Utility

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This article is about the economic concept. For other uses of the term Utility, please see Utility (disambiguation).

The concept of utility is used as an organising device for presenting the rationales of many of the theories of microeconomics. Although it has no explanatory power in itself, it has proved useful as a means of developing explanations of economic behaviour.

Definition

The utility of an item to a person is conceived as a measure of how much satisfaction he gets from it or, equivalently, as a measure of how much he wants it.

Measurement

Utility is not a measure that can be expressed as a numerical quantity. Although how much a person wants product can be expressed as the amount of some other product that he is willing to give in exchange for it, that amount is not an absolute measure of its utility to him because it depends upon how much of both items he already has. There is, in fact, no logical possibility of a numerical measure of utility: it is necessarily an “ordinal measure” that can be used only for the purpose of comparison. Thus, although a person can rank the utilities that he gets from two different products in order of magnitude, he cannot assign a numerical magnitude to the utility he gets from either; and although he may find that getting more of an item increases his utility, he cannot say by how much. Also, since utility is conceived as a purely personal reaction to a product, and since no-one can know what goes on in another person's mind, it is impossible to make inter-personal comparisons of utility.

Origins and development

The term utility was mentioned by the classical economists but its present-day usage is generally attributed to its conception towards the end of the nineteenth century by William Stanley Jevons [1]. It was conceived independently at about the same time by Alfred Marshall who expounded it in words and in mathematics in his Principles of Economics [2] and deduced from it the concept of the demand curve. Those derivations were further developed and extended in the early twentieth century by Francis Edgeworth and Vilfredo Pareto. The theory that emerged has no empirical content, having been derived entirely by verbal and mathematical deduction from introspective postulates, but it has been widely used to construct economic models that have themselves been subject to empirical testing.

Indifference curve analysis

In microeconomic theory, the concept of utility is combined with assumptions about human psychology summed up by Alfred Marshal in his statement that "there is an endless variety of wants but a limit to each separate want". Stated more formally, the law of diminishing marginal utility expresses the assumption that the increase in utility that a consumer gets from the same incremental amount of a product diminishes with every increase in the amount of that product that he already has. It is the basis of the theory of consumer choice known as indifference curve analysis. Stated in full, the assumptions of that theory are:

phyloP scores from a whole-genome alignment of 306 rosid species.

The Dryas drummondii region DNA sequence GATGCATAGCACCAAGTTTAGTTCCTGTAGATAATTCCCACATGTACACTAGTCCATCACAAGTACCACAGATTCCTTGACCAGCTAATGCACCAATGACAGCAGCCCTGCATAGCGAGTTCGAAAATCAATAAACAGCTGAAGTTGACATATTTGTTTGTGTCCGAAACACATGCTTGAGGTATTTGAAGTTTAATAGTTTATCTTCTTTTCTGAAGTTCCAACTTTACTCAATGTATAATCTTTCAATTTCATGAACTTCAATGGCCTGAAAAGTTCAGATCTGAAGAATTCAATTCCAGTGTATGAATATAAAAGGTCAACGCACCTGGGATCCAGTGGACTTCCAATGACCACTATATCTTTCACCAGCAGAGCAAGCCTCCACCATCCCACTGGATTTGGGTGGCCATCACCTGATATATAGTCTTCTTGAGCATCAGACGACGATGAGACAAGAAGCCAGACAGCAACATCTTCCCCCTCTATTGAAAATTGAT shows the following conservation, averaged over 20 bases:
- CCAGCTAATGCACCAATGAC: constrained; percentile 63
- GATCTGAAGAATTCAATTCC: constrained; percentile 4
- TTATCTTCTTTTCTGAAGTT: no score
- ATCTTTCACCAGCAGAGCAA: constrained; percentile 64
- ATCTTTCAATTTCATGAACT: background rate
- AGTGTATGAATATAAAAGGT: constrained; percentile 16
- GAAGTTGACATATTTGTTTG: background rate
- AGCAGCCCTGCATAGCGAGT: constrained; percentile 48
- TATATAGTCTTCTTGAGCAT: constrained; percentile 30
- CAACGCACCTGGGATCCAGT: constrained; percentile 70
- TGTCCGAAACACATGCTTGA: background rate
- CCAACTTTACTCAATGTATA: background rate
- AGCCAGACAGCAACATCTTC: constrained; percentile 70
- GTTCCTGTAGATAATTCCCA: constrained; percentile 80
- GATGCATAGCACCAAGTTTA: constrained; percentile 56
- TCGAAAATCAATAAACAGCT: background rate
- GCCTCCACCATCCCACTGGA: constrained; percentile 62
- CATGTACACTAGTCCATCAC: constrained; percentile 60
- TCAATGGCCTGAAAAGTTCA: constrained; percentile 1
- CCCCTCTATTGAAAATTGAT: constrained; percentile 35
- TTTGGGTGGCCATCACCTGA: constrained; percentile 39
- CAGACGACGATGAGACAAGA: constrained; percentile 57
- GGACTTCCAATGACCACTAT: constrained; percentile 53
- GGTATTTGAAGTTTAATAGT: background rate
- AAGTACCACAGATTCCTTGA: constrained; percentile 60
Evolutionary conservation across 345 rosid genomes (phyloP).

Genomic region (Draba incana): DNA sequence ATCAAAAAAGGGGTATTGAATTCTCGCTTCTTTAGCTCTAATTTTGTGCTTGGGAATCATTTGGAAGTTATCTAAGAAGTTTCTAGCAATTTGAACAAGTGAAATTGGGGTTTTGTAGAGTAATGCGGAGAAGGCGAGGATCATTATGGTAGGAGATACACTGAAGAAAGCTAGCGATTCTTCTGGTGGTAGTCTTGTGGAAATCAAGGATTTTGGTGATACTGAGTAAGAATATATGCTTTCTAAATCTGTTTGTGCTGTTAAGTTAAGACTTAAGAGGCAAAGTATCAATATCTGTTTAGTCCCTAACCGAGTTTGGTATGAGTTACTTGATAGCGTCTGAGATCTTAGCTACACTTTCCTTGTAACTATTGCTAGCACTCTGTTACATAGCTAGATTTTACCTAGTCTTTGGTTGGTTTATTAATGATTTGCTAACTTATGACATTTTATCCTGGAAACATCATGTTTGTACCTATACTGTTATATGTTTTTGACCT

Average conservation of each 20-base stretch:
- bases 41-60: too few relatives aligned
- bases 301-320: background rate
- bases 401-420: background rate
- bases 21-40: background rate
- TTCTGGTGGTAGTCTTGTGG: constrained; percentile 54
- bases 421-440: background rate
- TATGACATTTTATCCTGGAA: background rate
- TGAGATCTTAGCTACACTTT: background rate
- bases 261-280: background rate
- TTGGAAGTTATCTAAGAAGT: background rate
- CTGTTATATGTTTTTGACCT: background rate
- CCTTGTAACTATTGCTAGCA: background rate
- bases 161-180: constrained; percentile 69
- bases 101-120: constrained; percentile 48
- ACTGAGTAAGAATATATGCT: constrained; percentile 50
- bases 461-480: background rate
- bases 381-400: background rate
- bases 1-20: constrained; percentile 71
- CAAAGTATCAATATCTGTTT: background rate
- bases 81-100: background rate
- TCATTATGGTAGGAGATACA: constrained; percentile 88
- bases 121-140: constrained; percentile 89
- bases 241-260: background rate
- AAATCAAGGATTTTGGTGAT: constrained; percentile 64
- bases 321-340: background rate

• that consumer preferences are consistent so that if A is preferred to B and B is preferred to C then A is preferred to C (formally termed "transitivity");
  • that a consumer who has a large amount of A and a relatively small amount of B would be willing to give up a relatively large amount of A in exchange for a given increment of B, but that the amount of A that he would be willing to give up diminishes with every increase in the amount of B that he already has (termed the diminishing marginal rate of substitution); and,
  • that a consumer's total utility increases with every increase in the amount that he has of either product (sometimes termed "non-satiety").

Indifference curve theory is customarily presented as a set of curves, each being a plot of an amount of A against the amount of B that the consumer would be willing to exchange it. The first assumption is represented by the fact that the curves do not intersect, and the second assumption by the fact that they slope downwards from left to right and are concave when viewed from above. The third assumption is embodied in the explanation that the further a curve is from the origin, the higher is the level of utility that it represents.

By taking one of the two products to be money, indifference curve analysis can be used to derive the concept of the downward-sloping demand curve that is used in connection with the theory of supply and demand.

Utility and Welfare

The terms "utility" and "welfare" are generally used synonymously, but the concept is normally termed welfare when referring to the well-being of a community in the context of welfare economics.



References

  1. William Stanley Jevons (CEPA)
  2. Alfred Marshall Principles of Economics Chapter 3 and Mathematical Appendix Macmillan 1890